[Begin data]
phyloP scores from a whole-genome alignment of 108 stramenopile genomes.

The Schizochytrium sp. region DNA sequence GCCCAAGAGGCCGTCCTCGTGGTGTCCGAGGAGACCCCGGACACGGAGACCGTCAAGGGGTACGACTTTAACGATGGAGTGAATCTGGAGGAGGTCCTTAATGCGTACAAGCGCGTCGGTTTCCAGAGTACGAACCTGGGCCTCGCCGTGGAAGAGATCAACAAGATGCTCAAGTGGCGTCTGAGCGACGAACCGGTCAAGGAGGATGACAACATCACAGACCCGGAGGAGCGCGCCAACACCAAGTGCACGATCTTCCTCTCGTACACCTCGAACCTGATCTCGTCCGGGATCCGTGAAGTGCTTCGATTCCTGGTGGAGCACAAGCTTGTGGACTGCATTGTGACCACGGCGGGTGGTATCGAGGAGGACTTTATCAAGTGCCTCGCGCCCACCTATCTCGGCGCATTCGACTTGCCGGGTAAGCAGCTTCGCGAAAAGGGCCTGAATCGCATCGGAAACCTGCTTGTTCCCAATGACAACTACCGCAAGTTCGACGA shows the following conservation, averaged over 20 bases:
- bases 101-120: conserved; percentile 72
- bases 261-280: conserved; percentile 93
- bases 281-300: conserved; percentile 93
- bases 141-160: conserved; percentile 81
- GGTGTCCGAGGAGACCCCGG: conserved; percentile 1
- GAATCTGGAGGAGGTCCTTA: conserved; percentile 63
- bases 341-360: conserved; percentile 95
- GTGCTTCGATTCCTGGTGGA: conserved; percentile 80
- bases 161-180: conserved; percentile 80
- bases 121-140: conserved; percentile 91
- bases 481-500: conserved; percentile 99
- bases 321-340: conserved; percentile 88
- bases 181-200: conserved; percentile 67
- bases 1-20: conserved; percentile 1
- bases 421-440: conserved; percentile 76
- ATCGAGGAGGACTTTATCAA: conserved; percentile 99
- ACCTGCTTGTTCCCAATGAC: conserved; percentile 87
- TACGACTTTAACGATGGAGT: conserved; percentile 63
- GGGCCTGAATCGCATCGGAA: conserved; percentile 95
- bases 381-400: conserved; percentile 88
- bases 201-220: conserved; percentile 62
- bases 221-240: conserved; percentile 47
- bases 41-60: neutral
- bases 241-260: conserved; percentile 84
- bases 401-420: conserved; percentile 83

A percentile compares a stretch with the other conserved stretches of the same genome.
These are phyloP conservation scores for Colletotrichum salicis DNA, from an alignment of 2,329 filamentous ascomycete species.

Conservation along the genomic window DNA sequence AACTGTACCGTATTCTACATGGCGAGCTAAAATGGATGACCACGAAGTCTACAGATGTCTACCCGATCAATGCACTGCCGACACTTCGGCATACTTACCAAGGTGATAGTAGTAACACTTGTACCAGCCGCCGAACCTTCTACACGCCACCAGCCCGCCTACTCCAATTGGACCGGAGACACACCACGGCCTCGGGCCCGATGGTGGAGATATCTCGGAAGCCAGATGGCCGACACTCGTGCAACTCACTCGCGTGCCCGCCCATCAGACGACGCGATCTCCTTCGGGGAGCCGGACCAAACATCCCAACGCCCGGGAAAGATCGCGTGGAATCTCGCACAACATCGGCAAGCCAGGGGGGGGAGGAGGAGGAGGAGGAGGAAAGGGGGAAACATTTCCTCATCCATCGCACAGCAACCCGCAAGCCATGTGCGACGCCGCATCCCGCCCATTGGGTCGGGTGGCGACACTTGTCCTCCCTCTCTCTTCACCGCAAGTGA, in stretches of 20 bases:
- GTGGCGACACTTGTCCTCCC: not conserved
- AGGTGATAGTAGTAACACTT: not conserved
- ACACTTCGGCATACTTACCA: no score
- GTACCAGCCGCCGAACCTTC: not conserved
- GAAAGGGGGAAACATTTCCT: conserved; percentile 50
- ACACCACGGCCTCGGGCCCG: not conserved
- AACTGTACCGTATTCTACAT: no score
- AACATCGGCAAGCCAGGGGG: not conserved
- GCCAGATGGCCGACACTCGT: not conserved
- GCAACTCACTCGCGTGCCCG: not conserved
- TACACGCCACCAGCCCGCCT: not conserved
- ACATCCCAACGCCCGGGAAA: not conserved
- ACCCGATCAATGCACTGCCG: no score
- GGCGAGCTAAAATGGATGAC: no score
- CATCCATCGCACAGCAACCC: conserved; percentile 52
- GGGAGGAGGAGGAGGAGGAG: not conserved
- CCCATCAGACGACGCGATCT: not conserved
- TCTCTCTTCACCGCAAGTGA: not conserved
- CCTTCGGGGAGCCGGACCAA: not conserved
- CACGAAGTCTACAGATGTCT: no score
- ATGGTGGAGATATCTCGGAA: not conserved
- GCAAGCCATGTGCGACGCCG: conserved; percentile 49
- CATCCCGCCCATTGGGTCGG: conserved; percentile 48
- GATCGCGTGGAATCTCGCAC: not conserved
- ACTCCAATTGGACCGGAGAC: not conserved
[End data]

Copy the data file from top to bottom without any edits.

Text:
phyloP scores from a whole-genome alignment of 108 stramenopile genomes.

The Schizochytrium sp. region DNA sequence GCCCAAGAGGCCGTCCTCGTGGTGTCCGAGGAGACCCCGGACACGGAGACCGTCAAGGGGTACGACTTTAACGATGGAGTGAATCTGGAGGAGGTCCTTAATGCGTACAAGCGCGTCGGTTTCCAGAGTACGAACCTGGGCCTCGCCGTGGAAGAGATCAACAAGATGCTCAAGTGGCGTCTGAGCGACGAACCGGTCAAGGAGGATGACAACATCACAGACCCGGAGGAGCGCGCCAACACCAAGTGCACGATCTTCCTCTCGTACACCTCGAACCTGATCTCGTCCGGGATCCGTGAAGTGCTTCGATTCCTGGTGGAGCACAAGCTTGTGGACTGCATTGTGACCACGGCGGGTGGTATCGAGGAGGACTTTATCAAGTGCCTCGCGCCCACCTATCTCGGCGCATTCGACTTGCCGGGTAAGCAGCTTCGCGAAAAGGGCCTGAATCGCATCGGAAACCTGCTTGTTCCCAATGACAACTACCGCAAGTTCGACGA shows the following conservation, averaged over 20 bases:
- bases 101-120: conserved; percentile 72
- bases 261-280: conserved; percentile 93
- bases 281-300: conserved; percentile 93
- bases 141-160: conserved; percentile 81
- GGTGTCCGAGGAGACCCCGG: conserved; percentile 1
- GAATCTGGAGGAGGTCCTTA: conserved; percentile 63
- bases 341-360: conserved; percentile 95
- GTGCTTCGATTCCTGGTGGA: conserved; percentile 80
- bases 161-180: conserved; percentile 80
- bases 121-140: conserved; percentile 91
- bases 481-500: conserved; percentile 99
- bases 321-340: conserved; percentile 88
- bases 181-200: conserved; percentile 67
- bases 1-20: conserved; percentile 1
- bases 421-440: conserved; percentile 76
- ATCGAGGAGGACTTTATCAA: conserved; percentile 99
- ACCTGCTTGTTCCCAATGAC: conserved; percentile 87
- TACGACTTTAACGATGGAGT: conserved; percentile 63
- GGGCCTGAATCGCATCGGAA: conserved; percentile 95
- bases 381-400: conserved; percentile 88
- bases 201-220: conserved; percentile 62
- bases 221-240: conserved; percentile 47
- bases 41-60: neutral
- bases 241-260: conserved; percentile 84
- bases 401-420: conserved; percentile 83

A percentile compares a stretch with the other conserved stretches of the same genome.
These are phyloP conservation scores for Colletotrichum salicis DNA, from an alignment of 2,329 filamentous ascomycete species.

Conservation along the genomic window DNA sequence AACTGTACCGTATTCTACATGGCGAGCTAAAATGGATGACCACGAAGTCTACAGATGTCTACCCGATCAATGCACTGCCGACACTTCGGCATACTTACCAAGGTGATAGTAGTAACACTTGTACCAGCCGCCGAACCTTCTACACGCCACCAGCCCGCCTACTCCAATTGGACCGGAGACACACCACGGCCTCGGGCCCGATGGTGGAGATATCTCGGAAGCCAGATGGCCGACACTCGTGCAACTCACTCGCGTGCCCGCCCATCAGACGACGCGATCTCCTTCGGGGAGCCGGACCAAACATCCCAACGCCCGGGAAAGATCGCGTGGAATCTCGCACAACATCGGCAAGCCAGGGGGGGGAGGAGGAGGAGGAGGAGGAAAGGGGGAAACATTTCCTCATCCATCGCACAGCAACCCGCAAGCCATGTGCGACGCCGCATCCCGCCCATTGGGTCGGGTGGCGACACTTGTCCTCCCTCTCTCTTCACCGCAAGTGA, in stretches of 20 bases:
- GTGGCGACACTTGTCCTCCC: not conserved
- AGGTGATAGTAGTAACACTT: not conserved
- ACACTTCGGCATACTTACCA: no score
- GTACCAGCCGCCGAACCTTC: not conserved
- GAAAGGGGGAAACATTTCCT: conserved; percentile 50
- ACACCACGGCCTCGGGCCCG: not conserved
- AACTGTACCGTATTCTACAT: no score
- AACATCGGCAAGCCAGGGGG: not conserved
- GCCAGATGGCCGACACTCGT: not conserved
- GCAACTCACTCGCGTGCCCG: not conserved
- TACACGCCACCAGCCCGCCT: not conserved
- ACATCCCAACGCCCGGGAAA: not conserved
- ACCCGATCAATGCACTGCCG: no score
- GGCGAGCTAAAATGGATGAC: no score
- CATCCATCGCACAGCAACCC: conserved; percentile 52
- GGGAGGAGGAGGAGGAGGAG: not conserved
- CCCATCAGACGACGCGATCT: not conserved
- TCTCTCTTCACCGCAAGTGA: not conserved
- CCTTCGGGGAGCCGGACCAA: not conserved
- CACGAAGTCTACAGATGTCT: no score
- ATGGTGGAGATATCTCGGAA: not conserved
- GCAAGCCATGTGCGACGCCG: conserved; percentile 49
- CATCCCGCCCATTGGGTCGG: conserved; percentile 48
- GATCGCGTGGAATCTCGCAC: not conserved
- ACTCCAATTGGACCGGAGAC: not conserved